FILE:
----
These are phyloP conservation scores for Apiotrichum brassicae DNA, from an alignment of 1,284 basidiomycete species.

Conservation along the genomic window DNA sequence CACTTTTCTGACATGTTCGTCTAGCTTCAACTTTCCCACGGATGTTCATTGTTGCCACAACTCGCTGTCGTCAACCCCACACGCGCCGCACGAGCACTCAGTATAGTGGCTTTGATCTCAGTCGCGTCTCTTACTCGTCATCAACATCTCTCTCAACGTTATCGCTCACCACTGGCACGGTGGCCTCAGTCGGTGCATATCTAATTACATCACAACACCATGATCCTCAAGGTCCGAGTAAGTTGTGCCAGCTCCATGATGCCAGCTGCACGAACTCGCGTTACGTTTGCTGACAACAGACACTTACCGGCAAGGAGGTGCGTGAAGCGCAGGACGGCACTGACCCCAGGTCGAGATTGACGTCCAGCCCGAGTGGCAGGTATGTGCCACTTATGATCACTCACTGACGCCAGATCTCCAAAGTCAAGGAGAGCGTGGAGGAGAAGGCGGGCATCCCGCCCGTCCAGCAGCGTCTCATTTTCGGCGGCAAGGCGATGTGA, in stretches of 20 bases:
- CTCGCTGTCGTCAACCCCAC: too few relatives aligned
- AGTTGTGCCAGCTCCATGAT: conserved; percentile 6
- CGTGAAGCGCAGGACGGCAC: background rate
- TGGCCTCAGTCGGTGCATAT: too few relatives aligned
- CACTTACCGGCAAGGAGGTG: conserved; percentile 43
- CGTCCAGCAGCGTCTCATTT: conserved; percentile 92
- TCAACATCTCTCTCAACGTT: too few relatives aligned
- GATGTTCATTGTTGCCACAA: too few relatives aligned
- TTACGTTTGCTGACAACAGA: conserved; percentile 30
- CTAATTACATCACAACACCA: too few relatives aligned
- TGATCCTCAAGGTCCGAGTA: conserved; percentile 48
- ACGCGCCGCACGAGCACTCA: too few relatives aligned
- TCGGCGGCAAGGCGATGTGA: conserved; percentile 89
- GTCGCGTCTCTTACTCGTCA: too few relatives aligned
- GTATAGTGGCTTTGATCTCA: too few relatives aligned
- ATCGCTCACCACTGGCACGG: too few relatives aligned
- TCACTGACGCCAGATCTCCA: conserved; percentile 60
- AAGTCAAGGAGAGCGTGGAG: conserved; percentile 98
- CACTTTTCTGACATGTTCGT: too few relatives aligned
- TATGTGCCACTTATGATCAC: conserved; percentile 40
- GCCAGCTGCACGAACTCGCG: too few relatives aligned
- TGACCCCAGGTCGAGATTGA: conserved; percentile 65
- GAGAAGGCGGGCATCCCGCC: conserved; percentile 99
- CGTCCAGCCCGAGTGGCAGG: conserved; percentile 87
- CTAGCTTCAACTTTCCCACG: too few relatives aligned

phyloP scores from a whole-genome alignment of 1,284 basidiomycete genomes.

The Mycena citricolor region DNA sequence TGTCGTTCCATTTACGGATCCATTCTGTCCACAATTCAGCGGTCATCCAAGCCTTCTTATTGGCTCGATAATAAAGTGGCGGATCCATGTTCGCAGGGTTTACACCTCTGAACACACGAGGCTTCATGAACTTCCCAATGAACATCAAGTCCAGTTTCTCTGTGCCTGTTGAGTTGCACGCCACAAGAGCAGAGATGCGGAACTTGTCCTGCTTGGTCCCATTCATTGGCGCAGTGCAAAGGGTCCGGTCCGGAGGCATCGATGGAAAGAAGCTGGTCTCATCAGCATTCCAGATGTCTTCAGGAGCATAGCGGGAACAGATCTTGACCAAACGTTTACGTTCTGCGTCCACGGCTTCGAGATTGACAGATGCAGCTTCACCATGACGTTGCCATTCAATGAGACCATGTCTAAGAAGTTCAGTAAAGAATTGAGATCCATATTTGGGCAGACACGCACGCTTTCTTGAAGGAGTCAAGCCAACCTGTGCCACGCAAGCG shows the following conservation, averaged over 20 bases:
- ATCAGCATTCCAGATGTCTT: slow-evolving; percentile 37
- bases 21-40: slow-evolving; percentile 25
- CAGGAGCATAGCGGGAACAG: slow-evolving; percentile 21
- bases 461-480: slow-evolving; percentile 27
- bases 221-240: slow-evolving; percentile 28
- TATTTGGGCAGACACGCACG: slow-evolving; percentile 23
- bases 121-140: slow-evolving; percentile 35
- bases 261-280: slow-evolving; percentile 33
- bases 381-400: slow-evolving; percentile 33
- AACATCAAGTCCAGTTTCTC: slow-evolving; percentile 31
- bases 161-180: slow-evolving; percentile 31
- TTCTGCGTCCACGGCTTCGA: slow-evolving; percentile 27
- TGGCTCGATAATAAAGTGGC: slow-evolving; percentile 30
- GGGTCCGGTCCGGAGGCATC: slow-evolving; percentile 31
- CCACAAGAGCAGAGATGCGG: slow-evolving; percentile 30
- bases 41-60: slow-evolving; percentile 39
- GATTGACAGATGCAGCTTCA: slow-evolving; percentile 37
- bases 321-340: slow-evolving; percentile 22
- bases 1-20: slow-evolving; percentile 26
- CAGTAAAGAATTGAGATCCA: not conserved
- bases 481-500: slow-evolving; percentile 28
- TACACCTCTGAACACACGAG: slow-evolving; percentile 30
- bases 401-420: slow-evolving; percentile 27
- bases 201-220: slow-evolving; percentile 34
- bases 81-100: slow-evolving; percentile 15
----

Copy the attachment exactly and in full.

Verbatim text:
These are phyloP conservation scores for Apiotrichum brassicae DNA, from an alignment of 1,284 basidiomycete species.

Conservation along the genomic window DNA sequence CACTTTTCTGACATGTTCGTCTAGCTTCAACTTTCCCACGGATGTTCATTGTTGCCACAACTCGCTGTCGTCAACCCCACACGCGCCGCACGAGCACTCAGTATAGTGGCTTTGATCTCAGTCGCGTCTCTTACTCGTCATCAACATCTCTCTCAACGTTATCGCTCACCACTGGCACGGTGGCCTCAGTCGGTGCATATCTAATTACATCACAACACCATGATCCTCAAGGTCCGAGTAAGTTGTGCCAGCTCCATGATGCCAGCTGCACGAACTCGCGTTACGTTTGCTGACAACAGACACTTACCGGCAAGGAGGTGCGTGAAGCGCAGGACGGCACTGACCCCAGGTCGAGATTGACGTCCAGCCCGAGTGGCAGGTATGTGCCACTTATGATCACTCACTGACGCCAGATCTCCAAAGTCAAGGAGAGCGTGGAGGAGAAGGCGGGCATCCCGCCCGTCCAGCAGCGTCTCATTTTCGGCGGCAAGGCGATGTGA, in stretches of 20 bases:
- CTCGCTGTCGTCAACCCCAC: too few relatives aligned
- AGTTGTGCCAGCTCCATGAT: conserved; percentile 6
- CGTGAAGCGCAGGACGGCAC: background rate
- TGGCCTCAGTCGGTGCATAT: too few relatives aligned
- CACTTACCGGCAAGGAGGTG: conserved; percentile 43
- CGTCCAGCAGCGTCTCATTT: conserved; percentile 92
- TCAACATCTCTCTCAACGTT: too few relatives aligned
- GATGTTCATTGTTGCCACAA: too few relatives aligned
- TTACGTTTGCTGACAACAGA: conserved; percentile 30
- CTAATTACATCACAACACCA: too few relatives aligned
- TGATCCTCAAGGTCCGAGTA: conserved; percentile 48
- ACGCGCCGCACGAGCACTCA: too few relatives aligned
- TCGGCGGCAAGGCGATGTGA: conserved; percentile 89
- GTCGCGTCTCTTACTCGTCA: too few relatives aligned
- GTATAGTGGCTTTGATCTCA: too few relatives aligned
- ATCGCTCACCACTGGCACGG: too few relatives aligned
- TCACTGACGCCAGATCTCCA: conserved; percentile 60
- AAGTCAAGGAGAGCGTGGAG: conserved; percentile 98
- CACTTTTCTGACATGTTCGT: too few relatives aligned
- TATGTGCCACTTATGATCAC: conserved; percentile 40
- GCCAGCTGCACGAACTCGCG: too few relatives aligned
- TGACCCCAGGTCGAGATTGA: conserved; percentile 65
- GAGAAGGCGGGCATCCCGCC: conserved; percentile 99
- CGTCCAGCCCGAGTGGCAGG: conserved; percentile 87
- CTAGCTTCAACTTTCCCACG: too few relatives aligned

phyloP scores from a whole-genome alignment of 1,284 basidiomycete genomes.

The Mycena citricolor region DNA sequence TGTCGTTCCATTTACGGATCCATTCTGTCCACAATTCAGCGGTCATCCAAGCCTTCTTATTGGCTCGATAATAAAGTGGCGGATCCATGTTCGCAGGGTTTACACCTCTGAACACACGAGGCTTCATGAACTTCCCAATGAACATCAAGTCCAGTTTCTCTGTGCCTGTTGAGTTGCACGCCACAAGAGCAGAGATGCGGAACTTGTCCTGCTTGGTCCCATTCATTGGCGCAGTGCAAAGGGTCCGGTCCGGAGGCATCGATGGAAAGAAGCTGGTCTCATCAGCATTCCAGATGTCTTCAGGAGCATAGCGGGAACAGATCTTGACCAAACGTTTACGTTCTGCGTCCACGGCTTCGAGATTGACAGATGCAGCTTCACCATGACGTTGCCATTCAATGAGACCATGTCTAAGAAGTTCAGTAAAGAATTGAGATCCATATTTGGGCAGACACGCACGCTTTCTTGAAGGAGTCAAGCCAACCTGTGCCACGCAAGCG shows the following conservation, averaged over 20 bases:
- ATCAGCATTCCAGATGTCTT: slow-evolving; percentile 37
- bases 21-40: slow-evolving; percentile 25
- CAGGAGCATAGCGGGAACAG: slow-evolving; percentile 21
- bases 461-480: slow-evolving; percentile 27
- bases 221-240: slow-evolving; percentile 28
- TATTTGGGCAGACACGCACG: slow-evolving; percentile 23
- bases 121-140: slow-evolving; percentile 35
- bases 261-280: slow-evolving; percentile 33
- bases 381-400: slow-evolving; percentile 33
- AACATCAAGTCCAGTTTCTC: slow-evolving; percentile 31
- bases 161-180: slow-evolving; percentile 31
- TTCTGCGTCCACGGCTTCGA: slow-evolving; percentile 27
- TGGCTCGATAATAAAGTGGC: slow-evolving; percentile 30
- GGGTCCGGTCCGGAGGCATC: slow-evolving; percentile 31
- CCACAAGAGCAGAGATGCGG: slow-evolving; percentile 30
- bases 41-60: slow-evolving; percentile 39
- GATTGACAGATGCAGCTTCA: slow-evolving; percentile 37
- bases 321-340: slow-evolving; percentile 22
- bases 1-20: slow-evolving; percentile 26
- CAGTAAAGAATTGAGATCCA: not conserved
- bases 481-500: slow-evolving; percentile 28
- TACACCTCTGAACACACGAG: slow-evolving; percentile 30
- bases 401-420: slow-evolving; percentile 27
- bases 201-220: slow-evolving; percentile 34
- bases 81-100: slow-evolving; percentile 15